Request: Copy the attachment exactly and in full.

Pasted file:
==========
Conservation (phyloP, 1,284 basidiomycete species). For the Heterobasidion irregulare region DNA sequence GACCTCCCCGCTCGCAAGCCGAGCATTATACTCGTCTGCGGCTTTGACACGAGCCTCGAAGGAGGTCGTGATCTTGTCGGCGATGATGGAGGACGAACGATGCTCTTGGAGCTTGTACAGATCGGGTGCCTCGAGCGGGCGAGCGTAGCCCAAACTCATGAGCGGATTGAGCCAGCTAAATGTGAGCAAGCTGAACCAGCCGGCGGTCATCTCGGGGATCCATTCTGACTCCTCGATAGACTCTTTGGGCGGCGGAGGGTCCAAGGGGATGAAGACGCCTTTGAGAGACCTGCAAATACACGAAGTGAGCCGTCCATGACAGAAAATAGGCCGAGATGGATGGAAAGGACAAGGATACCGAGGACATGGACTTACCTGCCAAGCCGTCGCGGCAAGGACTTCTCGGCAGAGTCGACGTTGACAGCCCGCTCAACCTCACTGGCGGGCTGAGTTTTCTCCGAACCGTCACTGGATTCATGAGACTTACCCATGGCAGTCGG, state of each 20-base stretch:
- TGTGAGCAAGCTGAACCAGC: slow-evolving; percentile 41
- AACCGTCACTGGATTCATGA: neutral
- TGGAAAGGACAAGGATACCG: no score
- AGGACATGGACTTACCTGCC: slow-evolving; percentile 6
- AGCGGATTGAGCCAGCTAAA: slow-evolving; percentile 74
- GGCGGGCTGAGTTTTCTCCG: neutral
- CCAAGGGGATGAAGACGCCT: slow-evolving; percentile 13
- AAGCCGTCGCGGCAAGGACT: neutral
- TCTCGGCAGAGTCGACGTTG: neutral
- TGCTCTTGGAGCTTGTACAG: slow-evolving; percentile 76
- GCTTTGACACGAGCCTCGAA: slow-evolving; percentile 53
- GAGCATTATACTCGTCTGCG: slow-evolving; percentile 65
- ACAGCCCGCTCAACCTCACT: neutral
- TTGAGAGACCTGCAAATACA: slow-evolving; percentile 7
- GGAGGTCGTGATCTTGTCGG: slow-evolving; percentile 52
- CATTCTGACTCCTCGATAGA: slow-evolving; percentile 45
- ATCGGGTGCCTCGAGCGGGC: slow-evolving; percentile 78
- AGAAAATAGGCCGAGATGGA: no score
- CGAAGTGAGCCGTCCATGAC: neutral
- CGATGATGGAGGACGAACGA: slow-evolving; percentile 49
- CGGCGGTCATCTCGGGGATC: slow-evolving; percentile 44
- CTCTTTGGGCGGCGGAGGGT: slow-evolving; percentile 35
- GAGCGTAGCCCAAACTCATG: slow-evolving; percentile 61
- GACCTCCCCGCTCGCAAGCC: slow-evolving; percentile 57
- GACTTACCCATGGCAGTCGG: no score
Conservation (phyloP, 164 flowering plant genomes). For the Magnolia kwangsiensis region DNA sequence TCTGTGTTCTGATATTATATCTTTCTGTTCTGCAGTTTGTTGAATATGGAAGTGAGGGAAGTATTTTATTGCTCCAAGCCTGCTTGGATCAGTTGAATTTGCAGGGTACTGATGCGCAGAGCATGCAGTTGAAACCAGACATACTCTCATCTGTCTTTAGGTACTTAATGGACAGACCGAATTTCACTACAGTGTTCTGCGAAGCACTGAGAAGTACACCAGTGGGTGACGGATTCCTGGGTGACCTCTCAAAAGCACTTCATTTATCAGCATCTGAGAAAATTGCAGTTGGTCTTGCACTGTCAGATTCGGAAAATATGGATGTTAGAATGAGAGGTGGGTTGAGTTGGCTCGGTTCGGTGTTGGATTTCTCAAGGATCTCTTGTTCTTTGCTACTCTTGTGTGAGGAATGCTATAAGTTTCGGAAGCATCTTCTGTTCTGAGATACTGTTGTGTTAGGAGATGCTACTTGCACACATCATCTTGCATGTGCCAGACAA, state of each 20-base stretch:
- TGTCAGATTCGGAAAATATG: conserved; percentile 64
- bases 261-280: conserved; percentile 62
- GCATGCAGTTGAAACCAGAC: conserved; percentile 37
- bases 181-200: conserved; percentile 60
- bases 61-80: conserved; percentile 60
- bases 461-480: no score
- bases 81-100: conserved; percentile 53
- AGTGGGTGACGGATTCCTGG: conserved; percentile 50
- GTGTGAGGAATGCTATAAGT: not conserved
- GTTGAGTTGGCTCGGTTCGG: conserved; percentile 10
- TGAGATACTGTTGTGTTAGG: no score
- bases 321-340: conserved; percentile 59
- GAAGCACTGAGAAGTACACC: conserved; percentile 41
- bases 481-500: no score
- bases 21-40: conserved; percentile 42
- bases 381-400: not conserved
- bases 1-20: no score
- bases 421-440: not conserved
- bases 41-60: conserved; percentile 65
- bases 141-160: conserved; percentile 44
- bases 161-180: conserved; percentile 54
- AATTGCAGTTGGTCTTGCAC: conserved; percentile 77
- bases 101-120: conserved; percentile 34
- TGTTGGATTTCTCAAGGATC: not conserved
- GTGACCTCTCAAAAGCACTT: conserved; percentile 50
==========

Conservation (phyloP, 1,284 basidiomycete species). For the Heterobasidion irregulare region DNA sequence GACCTCCCCGCTCGCAAGCCGAGCATTATACTCGTCTGCGGCTTTGACACGAGCCTCGAAGGAGGTCGTGATCTTGTCGGCGATGATGGAGGACGAACGATGCTCTTGGAGCTTGTACAGATCGGGTGCCTCGAGCGGGCGAGCGTAGCCCAAACTCATGAGCGGATTGAGCCAGCTAAATGTGAGCAAGCTGAACCAGCCGGCGGTCATCTCGGGGATCCATTCTGACTCCTCGATAGACTCTTTGGGCGGCGGAGGGTCCAAGGGGATGAAGACGCCTTTGAGAGACCTGCAAATACACGAAGTGAGCCGTCCATGACAGAAAATAGGCCGAGATGGATGGAAAGGACAAGGATACCGAGGACATGGACTTACCTGCCAAGCCGTCGCGGCAAGGACTTCTCGGCAGAGTCGACGTTGACAGCCCGCTCAACCTCACTGGCGGGCTGAGTTTTCTCCGAACCGTCACTGGATTCATGAGACTTACCCATGGCAGTCGG, state of each 20-base stretch:
- TGTGAGCAAGCTGAACCAGC: slow-evolving; percentile 41
- AACCGTCACTGGATTCATGA: neutral
- TGGAAAGGACAAGGATACCG: no score
- AGGACATGGACTTACCTGCC: slow-evolving; percentile 6
- AGCGGATTGAGCCAGCTAAA: slow-evolving; percentile 74
- GGCGGGCTGAGTTTTCTCCG: neutral
- CCAAGGGGATGAAGACGCCT: slow-evolving; percentile 13
- AAGCCGTCGCGGCAAGGACT: neutral
- TCTCGGCAGAGTCGACGTTG: neutral
- TGCTCTTGGAGCTTGTACAG: slow-evolving; percentile 76
- GCTTTGACACGAGCCTCGAA: slow-evolving; percentile 53
- GAGCATTATACTCGTCTGCG: slow-evolving; percentile 65
- ACAGCCCGCTCAACCTCACT: neutral
- TTGAGAGACCTGCAAATACA: slow-evolving; percentile 7
- GGAGGTCGTGATCTTGTCGG: slow-evolving; percentile 52
- CATTCTGACTCCTCGATAGA: slow-evolving; percentile 45
- ATCGGGTGCCTCGAGCGGGC: slow-evolving; percentile 78
- AGAAAATAGGCCGAGATGGA: no score
- CGAAGTGAGCCGTCCATGAC: neutral
- CGATGATGGAGGACGAACGA: slow-evolving; percentile 49
- CGGCGGTCATCTCGGGGATC: slow-evolving; percentile 44
- CTCTTTGGGCGGCGGAGGGT: slow-evolving; percentile 35
- GAGCGTAGCCCAAACTCATG: slow-evolving; percentile 61
- GACCTCCCCGCTCGCAAGCC: slow-evolving; percentile 57
- GACTTACCCATGGCAGTCGG: no score
Conservation (phyloP, 164 flowering plant genomes). For the Magnolia kwangsiensis region DNA sequence TCTGTGTTCTGATATTATATCTTTCTGTTCTGCAGTTTGTTGAATATGGAAGTGAGGGAAGTATTTTATTGCTCCAAGCCTGCTTGGATCAGTTGAATTTGCAGGGTACTGATGCGCAGAGCATGCAGTTGAAACCAGACATACTCTCATCTGTCTTTAGGTACTTAATGGACAGACCGAATTTCACTACAGTGTTCTGCGAAGCACTGAGAAGTACACCAGTGGGTGACGGATTCCTGGGTGACCTCTCAAAAGCACTTCATTTATCAGCATCTGAGAAAATTGCAGTTGGTCTTGCACTGTCAGATTCGGAAAATATGGATGTTAGAATGAGAGGTGGGTTGAGTTGGCTCGGTTCGGTGTTGGATTTCTCAAGGATCTCTTGTTCTTTGCTACTCTTGTGTGAGGAATGCTATAAGTTTCGGAAGCATCTTCTGTTCTGAGATACTGTTGTGTTAGGAGATGCTACTTGCACACATCATCTTGCATGTGCCAGACAA, state of each 20-base stretch:
- TGTCAGATTCGGAAAATATG: conserved; percentile 64
- bases 261-280: conserved; percentile 62
- GCATGCAGTTGAAACCAGAC: conserved; percentile 37
- bases 181-200: conserved; percentile 60
- bases 61-80: conserved; percentile 60
- bases 461-480: no score
- bases 81-100: conserved; percentile 53
- AGTGGGTGACGGATTCCTGG: conserved; percentile 50
- GTGTGAGGAATGCTATAAGT: not conserved
- GTTGAGTTGGCTCGGTTCGG: conserved; percentile 10
- TGAGATACTGTTGTGTTAGG: no score
- bases 321-340: conserved; percentile 59
- GAAGCACTGAGAAGTACACC: conserved; percentile 41
- bases 481-500: no score
- bases 21-40: conserved; percentile 42
- bases 381-400: not conserved
- bases 1-20: no score
- bases 421-440: not conserved
- bases 41-60: conserved; percentile 65
- bases 141-160: conserved; percentile 44
- bases 161-180: conserved; percentile 54
- AATTGCAGTTGGTCTTGCAC: conserved; percentile 77
- bases 101-120: conserved; percentile 34
- TGTTGGATTTCTCAAGGATC: not conserved
- GTGACCTCTCAAAAGCACTT: conserved; percentile 50